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  1. Opinion

Rubio: Ban ransom payments for hostages

Sen. Marco Rubio speaks to supporters at a primary election party in Kissimmee on Aug. 30. [John Raoux | Associated Press]
Published Sep. 6, 2016

Since the conclusion of the Iran nuclear deal last year, Iran's rulers have consistently rebuffed President Barack Obama's efforts at engagement and continued to exploit his weakness. Iran's Supreme Leader Ali Khamenei has used the billions of dollars Iran received under the deal to increase military spending, advance Iran's missile program and wreak havoc across the Middle East. Tehran has detained American sailors in violation of its international commitments, kidnapped a growing number of Americans and expanded its financing of terror, all with no repercussions. Instead, the mullahs have been rewarded, even securing a $1.7 billion payment from the Obama administration, including $400 million in cash flown in on a plane, which served as a poorly disguised ransom payment for American hostages.

The Obama administration's ransom payment has become a source of bragging rights and extensive propaganda from the Iranian regime. By sending the signal that hostages are a legitimate means of securing concessions from our government, the Obama administration has put countless American lives at risk through this payment. The number of American hostages in Iranian prisons now grows almost monthly. Even Obama's own State Department has acknowledged this risk and updated its travel warning to state that the Iranian regime continues to unjustly detain and imprison U.S. citizens.

I opposed the nuclear deal with Iran and have fought this administration's endless concessions to the world's foremost state sponsor of terror. Now I'm fighting this outrageous ransom payment by introducing legislation today called the No Ransom Payments Act. My bill would forbid any future ransom payments for hostages. It would require Iran to return the $1.7 billion it received from the Obama administration, and it would forbid any future settlements of Iranian claims until Iran first pays the more than $55 billion awarded by U.S. courts to American victims of Iranian-backed terror, and to the Americans held hostage by Iran in 1979. The bill would also mandate sanctions against Iranians who hold or detain U.S. citizens.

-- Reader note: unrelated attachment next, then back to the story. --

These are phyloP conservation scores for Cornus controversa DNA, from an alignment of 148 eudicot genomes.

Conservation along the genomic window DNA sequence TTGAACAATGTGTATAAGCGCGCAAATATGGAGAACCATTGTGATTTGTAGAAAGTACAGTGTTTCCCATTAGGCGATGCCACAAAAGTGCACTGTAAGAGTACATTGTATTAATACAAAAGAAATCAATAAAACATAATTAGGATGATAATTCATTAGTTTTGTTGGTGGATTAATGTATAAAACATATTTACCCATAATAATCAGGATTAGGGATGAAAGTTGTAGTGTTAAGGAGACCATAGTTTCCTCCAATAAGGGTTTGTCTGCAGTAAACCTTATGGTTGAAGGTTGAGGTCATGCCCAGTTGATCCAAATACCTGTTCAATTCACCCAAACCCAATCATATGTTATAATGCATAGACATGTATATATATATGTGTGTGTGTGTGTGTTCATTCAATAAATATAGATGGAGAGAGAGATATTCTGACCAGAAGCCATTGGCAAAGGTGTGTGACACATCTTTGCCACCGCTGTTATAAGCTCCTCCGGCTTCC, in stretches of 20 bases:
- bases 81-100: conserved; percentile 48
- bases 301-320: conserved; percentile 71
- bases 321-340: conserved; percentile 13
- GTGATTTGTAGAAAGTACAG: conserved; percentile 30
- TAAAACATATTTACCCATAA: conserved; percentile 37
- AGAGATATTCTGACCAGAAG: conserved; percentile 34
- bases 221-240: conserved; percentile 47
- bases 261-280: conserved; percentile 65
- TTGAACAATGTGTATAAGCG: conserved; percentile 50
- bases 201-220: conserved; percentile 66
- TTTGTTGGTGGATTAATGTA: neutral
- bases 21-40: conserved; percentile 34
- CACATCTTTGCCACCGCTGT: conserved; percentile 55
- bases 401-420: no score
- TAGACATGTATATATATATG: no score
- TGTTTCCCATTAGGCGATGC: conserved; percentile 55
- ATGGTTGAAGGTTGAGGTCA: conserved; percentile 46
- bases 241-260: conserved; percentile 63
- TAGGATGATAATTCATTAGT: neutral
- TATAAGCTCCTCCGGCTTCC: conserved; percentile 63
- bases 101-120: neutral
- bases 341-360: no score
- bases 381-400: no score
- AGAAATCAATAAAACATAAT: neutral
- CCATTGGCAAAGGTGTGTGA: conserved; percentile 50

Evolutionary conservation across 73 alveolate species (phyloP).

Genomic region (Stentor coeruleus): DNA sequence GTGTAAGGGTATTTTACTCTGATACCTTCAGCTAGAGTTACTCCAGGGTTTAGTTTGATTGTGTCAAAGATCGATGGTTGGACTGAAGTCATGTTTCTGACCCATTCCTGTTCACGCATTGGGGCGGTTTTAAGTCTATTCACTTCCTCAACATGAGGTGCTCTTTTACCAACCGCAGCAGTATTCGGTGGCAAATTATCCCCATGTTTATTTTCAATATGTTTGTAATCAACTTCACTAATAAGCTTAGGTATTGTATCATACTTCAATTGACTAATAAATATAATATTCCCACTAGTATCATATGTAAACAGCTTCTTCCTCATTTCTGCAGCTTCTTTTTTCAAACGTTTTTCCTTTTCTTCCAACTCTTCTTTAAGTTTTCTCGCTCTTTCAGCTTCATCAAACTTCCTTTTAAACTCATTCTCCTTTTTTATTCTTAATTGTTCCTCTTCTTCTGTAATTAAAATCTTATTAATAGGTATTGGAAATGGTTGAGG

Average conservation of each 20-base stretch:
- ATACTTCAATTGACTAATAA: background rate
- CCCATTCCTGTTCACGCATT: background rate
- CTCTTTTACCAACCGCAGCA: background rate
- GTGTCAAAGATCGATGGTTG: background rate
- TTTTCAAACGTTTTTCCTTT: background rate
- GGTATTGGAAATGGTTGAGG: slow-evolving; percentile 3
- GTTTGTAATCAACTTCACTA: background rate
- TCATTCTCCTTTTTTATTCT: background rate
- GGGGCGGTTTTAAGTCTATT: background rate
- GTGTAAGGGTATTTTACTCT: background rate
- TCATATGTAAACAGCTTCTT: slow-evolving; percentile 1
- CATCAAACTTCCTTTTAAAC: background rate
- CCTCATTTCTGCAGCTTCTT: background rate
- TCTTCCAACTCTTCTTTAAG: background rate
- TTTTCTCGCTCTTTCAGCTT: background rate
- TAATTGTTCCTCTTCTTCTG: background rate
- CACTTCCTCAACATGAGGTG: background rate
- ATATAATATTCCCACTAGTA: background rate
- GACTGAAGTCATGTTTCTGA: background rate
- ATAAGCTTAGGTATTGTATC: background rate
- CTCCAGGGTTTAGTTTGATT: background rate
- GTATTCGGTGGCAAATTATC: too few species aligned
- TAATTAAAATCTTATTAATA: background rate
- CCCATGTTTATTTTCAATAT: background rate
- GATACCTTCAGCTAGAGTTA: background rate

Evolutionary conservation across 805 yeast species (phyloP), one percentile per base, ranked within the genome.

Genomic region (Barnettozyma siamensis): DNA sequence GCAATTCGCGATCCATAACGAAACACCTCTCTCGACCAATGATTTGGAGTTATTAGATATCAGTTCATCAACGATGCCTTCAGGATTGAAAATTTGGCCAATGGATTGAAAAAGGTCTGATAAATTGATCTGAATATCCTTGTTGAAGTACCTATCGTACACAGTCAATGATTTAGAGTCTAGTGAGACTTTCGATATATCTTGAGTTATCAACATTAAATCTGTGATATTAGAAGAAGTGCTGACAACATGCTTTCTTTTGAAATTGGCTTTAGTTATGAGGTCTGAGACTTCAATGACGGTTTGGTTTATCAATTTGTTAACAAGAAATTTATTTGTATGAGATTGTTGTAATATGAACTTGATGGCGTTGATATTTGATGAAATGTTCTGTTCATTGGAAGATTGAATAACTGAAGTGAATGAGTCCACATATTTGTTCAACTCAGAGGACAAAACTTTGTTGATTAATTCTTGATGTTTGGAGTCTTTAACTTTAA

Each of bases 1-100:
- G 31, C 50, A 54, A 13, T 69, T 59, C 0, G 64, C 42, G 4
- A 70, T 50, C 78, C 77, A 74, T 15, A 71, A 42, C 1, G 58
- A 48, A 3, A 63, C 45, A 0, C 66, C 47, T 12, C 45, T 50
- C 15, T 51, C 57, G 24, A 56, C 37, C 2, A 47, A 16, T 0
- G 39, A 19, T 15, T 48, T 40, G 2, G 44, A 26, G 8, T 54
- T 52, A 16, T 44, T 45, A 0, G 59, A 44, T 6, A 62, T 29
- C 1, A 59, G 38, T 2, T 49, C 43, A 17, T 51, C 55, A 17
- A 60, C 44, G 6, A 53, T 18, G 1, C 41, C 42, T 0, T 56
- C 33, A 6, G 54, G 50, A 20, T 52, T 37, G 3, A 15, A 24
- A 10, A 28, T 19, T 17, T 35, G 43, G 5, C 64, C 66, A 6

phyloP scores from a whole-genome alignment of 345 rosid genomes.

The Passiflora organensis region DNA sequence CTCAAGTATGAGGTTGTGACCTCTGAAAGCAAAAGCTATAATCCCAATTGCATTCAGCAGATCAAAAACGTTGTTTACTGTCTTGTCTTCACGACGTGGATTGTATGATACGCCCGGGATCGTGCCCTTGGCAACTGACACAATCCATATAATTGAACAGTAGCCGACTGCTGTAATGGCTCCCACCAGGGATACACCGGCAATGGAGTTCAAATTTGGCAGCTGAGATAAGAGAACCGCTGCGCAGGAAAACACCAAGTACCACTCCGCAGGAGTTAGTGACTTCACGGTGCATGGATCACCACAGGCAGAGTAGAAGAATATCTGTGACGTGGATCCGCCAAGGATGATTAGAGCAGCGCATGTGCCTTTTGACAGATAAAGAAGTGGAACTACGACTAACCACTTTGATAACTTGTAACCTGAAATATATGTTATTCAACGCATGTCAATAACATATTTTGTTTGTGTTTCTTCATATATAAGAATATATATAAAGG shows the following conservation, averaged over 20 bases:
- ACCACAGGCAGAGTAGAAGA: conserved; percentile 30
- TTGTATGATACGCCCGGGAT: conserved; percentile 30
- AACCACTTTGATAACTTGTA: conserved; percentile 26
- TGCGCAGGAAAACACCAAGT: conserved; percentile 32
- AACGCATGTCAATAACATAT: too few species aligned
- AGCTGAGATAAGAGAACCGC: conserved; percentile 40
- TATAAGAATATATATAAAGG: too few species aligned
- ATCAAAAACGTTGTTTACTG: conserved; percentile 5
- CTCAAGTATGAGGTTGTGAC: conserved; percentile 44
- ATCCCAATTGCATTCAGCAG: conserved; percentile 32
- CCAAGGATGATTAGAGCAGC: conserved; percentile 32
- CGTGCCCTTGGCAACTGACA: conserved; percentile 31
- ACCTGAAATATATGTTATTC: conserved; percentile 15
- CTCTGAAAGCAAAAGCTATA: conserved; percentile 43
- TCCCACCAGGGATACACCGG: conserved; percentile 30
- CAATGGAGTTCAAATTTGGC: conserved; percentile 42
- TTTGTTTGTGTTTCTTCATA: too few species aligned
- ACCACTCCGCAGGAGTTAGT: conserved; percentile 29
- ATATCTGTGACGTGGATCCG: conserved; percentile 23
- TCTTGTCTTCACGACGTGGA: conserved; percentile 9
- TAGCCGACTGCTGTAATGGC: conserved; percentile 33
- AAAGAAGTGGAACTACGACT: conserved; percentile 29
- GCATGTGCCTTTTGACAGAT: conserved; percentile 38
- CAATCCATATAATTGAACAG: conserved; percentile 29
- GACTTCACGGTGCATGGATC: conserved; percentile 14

Obama has defended his ransom payment by saying it was not a ransom at all, but rather a settlement for a decades-old financial dispute with Iran. He claimed the payment and the hostage release were negotiated on separate diplomatic channels. But this is irrelevant. The payments were made within hours of the hostages being released, and the plane carrying the hostages was not allowed to leave Tehran until the plane with the ransom payment arrived. Payments conditioned on the release of hostages are ransom payments, no matter what other dispute they are intended to settle.

After pressure, the administration admitted the timing of the payments in relation to the hostage release was not as coincidental as it had initially claimed. "We took advantage of leverage that we felt we could have," said a spokesman for the State Department. This proves that the president lied about his intentions behind the payment. This was a ransom payment, pure and simple.

Congress has a responsibility to act on this matter. If it does not, it would send a signal to America's enemies that our government no longer takes seriously its longstanding refusal to pay ransom for hostages. That's a disturbing thought. As a senator, I have worked to help many families whose loved ones have been taken hostage by foreign governments or terrorist groups. The No Ransom Payments Act will prevent this president or any future president from paying ransoms and ensure that American victims of Iranian terrorism are paid first, before the regime in Tehran can claim settlements.

This month, the House is expected to vote on a similar measure to prevent any such dangerous ransom payments in the future. This will be yet another opportunity for those misguided individuals who have supported the Iran deal in the past to acknowledge it is a mistake of epic proportions, built on lies, that will only enrich this terrorist regime in Iran and help pave the way for it to acquire nuclear weapons. The Senate must vote on the Iran ransom payment as well so we can finally begin to hold the administration accountable for its lies. This is a precedent-setting matter that I believe deserves the full attention of Congress this month.

Marco Rubio is a Republican U.S. senator from Florida.

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